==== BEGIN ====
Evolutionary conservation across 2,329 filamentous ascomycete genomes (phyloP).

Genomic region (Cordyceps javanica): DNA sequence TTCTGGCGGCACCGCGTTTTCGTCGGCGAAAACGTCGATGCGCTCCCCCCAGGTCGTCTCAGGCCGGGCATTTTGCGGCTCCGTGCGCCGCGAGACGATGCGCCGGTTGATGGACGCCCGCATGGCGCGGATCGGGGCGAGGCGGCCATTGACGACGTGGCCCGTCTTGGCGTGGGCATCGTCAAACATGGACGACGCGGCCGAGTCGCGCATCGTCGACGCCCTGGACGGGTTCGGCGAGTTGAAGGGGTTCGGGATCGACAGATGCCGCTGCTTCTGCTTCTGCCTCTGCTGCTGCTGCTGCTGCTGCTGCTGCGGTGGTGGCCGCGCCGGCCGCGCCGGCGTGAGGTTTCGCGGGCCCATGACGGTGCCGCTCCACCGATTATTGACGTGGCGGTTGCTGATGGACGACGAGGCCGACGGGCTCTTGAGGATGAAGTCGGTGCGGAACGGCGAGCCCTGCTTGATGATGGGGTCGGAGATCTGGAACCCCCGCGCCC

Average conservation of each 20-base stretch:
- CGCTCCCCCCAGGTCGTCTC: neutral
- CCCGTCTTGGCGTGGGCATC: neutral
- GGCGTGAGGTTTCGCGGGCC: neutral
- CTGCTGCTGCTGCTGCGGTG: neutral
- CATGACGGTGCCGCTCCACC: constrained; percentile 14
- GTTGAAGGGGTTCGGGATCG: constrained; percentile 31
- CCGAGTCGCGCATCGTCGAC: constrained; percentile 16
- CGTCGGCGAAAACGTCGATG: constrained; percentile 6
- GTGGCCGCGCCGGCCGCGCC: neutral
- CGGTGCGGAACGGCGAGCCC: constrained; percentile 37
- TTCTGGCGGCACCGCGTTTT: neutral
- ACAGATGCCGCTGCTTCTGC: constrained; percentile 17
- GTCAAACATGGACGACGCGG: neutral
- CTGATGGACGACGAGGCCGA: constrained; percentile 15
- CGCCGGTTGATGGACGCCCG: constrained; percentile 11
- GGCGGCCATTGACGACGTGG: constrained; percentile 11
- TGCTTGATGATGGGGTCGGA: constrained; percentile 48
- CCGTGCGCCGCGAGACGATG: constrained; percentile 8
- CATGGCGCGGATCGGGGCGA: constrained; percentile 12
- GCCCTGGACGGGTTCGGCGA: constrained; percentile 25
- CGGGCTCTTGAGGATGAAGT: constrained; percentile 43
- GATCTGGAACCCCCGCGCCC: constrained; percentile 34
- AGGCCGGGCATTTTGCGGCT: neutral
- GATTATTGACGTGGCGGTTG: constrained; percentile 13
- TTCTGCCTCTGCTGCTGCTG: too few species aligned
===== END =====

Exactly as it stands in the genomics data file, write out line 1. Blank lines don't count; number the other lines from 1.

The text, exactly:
Evolutionary conservation across 2,329 filamentous ascomycete genomes (phyloP).